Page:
Federal COVID-19 protocols that were mandatory for last year’s cruise season are now optional, but cruise lines visiting Alaska are still expected to follow the voluntary guidelines for the upcoming season.
Ketchikan’s acting city manager, Lacey Simpson, says in a memo that all cruise lines scheduled to visit Ketchikan’s city-run downtown port have indicated they plan to follow the Centers for Disease Control and Prevention’s COVID-19 protocols. Norwegian Cruise Line, which is scheduled to tie its ships up at a privately run port north of town, has also said publicly that it’s opting in to the program.
As part of the voluntary program, cruise lines are encouraged to sign agreements with the ports they plan to visit outlining their COVID-19 protocols. One agreement between Royal Caribbean and a wide range of Alaska ports is up for Ketchikan City Council approval Thursday.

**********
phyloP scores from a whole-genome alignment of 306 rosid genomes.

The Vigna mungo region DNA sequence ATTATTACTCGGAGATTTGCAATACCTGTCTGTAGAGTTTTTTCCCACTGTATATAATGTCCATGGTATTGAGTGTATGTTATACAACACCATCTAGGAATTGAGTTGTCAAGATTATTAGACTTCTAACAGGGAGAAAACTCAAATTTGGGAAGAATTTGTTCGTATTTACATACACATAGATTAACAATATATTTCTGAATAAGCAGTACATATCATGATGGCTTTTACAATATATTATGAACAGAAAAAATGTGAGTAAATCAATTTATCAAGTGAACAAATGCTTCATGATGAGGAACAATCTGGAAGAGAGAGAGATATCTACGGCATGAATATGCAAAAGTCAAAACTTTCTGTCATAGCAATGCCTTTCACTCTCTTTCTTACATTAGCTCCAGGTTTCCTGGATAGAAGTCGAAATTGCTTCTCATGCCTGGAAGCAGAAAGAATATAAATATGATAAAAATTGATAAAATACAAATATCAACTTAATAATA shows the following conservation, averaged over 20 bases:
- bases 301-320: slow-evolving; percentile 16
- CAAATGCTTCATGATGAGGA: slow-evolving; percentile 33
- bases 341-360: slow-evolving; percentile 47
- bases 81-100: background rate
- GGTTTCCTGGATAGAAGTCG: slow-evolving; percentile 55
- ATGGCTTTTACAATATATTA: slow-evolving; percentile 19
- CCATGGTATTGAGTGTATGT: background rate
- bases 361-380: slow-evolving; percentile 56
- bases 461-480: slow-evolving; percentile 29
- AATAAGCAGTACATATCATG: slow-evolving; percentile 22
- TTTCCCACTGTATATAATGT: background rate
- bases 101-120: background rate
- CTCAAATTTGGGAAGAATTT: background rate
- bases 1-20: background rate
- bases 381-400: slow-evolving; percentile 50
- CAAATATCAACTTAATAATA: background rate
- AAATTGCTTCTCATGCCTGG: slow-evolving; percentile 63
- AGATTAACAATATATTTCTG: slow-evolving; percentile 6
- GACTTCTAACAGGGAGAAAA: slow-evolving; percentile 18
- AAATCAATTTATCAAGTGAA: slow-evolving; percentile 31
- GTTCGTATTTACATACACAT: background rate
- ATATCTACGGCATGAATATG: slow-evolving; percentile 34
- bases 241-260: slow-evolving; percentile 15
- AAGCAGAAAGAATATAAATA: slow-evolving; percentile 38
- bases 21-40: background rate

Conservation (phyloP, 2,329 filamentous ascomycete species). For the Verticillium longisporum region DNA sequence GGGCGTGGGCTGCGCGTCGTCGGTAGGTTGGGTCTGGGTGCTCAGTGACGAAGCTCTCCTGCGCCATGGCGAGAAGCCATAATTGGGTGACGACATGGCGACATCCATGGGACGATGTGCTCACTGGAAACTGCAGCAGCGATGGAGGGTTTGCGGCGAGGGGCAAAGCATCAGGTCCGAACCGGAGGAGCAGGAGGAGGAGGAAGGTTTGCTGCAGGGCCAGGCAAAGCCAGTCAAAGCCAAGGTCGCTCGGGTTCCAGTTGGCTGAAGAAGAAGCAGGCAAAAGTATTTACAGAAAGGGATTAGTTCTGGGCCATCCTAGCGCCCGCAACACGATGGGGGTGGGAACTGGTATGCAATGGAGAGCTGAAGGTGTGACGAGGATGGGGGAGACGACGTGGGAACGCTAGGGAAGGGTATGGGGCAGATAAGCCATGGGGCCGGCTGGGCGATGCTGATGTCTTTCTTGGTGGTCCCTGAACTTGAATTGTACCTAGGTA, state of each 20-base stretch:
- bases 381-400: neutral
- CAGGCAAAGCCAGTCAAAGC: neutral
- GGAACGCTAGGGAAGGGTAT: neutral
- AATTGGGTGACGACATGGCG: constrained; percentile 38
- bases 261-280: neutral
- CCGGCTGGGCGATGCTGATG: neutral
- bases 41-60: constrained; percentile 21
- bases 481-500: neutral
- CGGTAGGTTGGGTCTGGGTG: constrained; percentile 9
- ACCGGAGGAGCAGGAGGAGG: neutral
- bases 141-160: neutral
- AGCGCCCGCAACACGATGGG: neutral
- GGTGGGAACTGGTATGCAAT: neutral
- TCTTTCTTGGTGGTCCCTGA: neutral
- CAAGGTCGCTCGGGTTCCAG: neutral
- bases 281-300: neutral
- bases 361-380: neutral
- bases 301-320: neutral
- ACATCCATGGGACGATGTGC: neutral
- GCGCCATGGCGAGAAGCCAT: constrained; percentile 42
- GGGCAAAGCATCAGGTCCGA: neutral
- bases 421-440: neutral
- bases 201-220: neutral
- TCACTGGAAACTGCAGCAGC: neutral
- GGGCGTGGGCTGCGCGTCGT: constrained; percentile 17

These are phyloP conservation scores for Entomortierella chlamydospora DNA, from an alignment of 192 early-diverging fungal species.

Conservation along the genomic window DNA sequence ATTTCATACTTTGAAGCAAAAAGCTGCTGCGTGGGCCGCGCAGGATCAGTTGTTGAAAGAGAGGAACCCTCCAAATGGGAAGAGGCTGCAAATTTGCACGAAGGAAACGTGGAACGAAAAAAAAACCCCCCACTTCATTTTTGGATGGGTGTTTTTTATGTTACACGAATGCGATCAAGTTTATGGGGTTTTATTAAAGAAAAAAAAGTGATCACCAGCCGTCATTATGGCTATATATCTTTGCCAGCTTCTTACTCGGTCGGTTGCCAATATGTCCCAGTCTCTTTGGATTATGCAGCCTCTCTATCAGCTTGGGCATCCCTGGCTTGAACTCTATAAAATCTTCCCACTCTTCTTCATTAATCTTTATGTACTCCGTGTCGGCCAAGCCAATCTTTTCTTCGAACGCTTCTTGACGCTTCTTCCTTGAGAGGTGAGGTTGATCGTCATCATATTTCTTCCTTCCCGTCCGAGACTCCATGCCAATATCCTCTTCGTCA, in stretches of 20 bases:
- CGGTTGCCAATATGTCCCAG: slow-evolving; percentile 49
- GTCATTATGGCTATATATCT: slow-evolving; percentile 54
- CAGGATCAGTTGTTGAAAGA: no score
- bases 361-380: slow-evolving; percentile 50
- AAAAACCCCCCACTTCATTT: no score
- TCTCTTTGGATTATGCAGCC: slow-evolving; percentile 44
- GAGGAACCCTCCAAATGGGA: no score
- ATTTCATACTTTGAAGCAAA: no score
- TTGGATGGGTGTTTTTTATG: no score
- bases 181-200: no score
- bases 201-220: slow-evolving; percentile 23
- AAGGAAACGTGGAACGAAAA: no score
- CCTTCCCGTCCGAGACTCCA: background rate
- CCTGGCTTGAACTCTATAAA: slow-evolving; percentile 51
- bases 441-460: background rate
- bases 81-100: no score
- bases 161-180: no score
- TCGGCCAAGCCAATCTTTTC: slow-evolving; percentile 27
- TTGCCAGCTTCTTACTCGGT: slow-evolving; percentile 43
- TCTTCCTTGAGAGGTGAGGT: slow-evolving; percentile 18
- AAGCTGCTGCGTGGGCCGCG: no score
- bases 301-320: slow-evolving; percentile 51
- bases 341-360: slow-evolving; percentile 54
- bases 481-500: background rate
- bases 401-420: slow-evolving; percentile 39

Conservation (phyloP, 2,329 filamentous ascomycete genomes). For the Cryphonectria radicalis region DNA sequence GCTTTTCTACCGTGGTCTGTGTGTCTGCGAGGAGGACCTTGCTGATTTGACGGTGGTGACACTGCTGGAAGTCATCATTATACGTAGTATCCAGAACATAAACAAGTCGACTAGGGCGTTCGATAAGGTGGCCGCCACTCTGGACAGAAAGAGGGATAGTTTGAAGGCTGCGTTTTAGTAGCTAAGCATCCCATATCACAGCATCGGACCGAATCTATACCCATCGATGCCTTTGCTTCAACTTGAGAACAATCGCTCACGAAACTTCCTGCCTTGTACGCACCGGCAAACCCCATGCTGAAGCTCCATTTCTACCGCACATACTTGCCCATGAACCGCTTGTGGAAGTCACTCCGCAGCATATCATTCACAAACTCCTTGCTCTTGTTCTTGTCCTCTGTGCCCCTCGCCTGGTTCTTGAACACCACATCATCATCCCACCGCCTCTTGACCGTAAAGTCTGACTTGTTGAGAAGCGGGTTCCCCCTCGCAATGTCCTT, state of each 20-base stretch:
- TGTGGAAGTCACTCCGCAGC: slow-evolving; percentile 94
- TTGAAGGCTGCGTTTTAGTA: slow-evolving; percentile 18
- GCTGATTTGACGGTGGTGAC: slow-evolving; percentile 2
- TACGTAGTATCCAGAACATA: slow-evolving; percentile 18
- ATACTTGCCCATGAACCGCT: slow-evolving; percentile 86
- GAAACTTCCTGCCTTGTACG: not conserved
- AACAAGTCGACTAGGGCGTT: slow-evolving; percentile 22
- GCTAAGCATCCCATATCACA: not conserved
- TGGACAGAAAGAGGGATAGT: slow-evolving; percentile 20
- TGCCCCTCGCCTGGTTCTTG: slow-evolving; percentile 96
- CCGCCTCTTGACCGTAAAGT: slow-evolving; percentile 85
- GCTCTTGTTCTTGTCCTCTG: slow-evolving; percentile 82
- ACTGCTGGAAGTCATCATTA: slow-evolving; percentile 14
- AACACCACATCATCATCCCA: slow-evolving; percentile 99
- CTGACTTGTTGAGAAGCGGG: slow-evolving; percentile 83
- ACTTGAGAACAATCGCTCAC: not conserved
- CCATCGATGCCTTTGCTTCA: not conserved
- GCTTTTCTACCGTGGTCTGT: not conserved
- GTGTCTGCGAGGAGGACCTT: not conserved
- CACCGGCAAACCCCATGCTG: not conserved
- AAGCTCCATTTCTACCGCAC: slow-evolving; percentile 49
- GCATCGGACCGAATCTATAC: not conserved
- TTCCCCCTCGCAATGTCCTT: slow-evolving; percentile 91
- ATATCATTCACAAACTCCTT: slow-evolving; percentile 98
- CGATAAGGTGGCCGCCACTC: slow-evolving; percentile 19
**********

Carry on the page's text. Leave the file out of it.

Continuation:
Under the proposal, 95% of crew and all eligible passengers 12 and older are required to be vaccinated against COVID-19. Passengers would be required to present a negative COVID-19 test before boarding. Shoreside workers who interact with cruise passengers and crew are also “highly encouraged” to be vaccinated.
With the start of the cruise season fast approaching, Ketchikan city officials are asking the council for the authority to sign similar agreements with other cruise lines.
Cruise Lines International Association executive Brian Salerno told KHNS last week that the cruise industry expects some 600 voyages to bring roughly 1.5 million passengers to the state this summer.
Large foreign-flagged cruise ships, which bring most passengers to Alaska, are also required to stop in Canada by federal law. Canadian authorities require all passengers 12 and older to be vaccinated and present a negative test.
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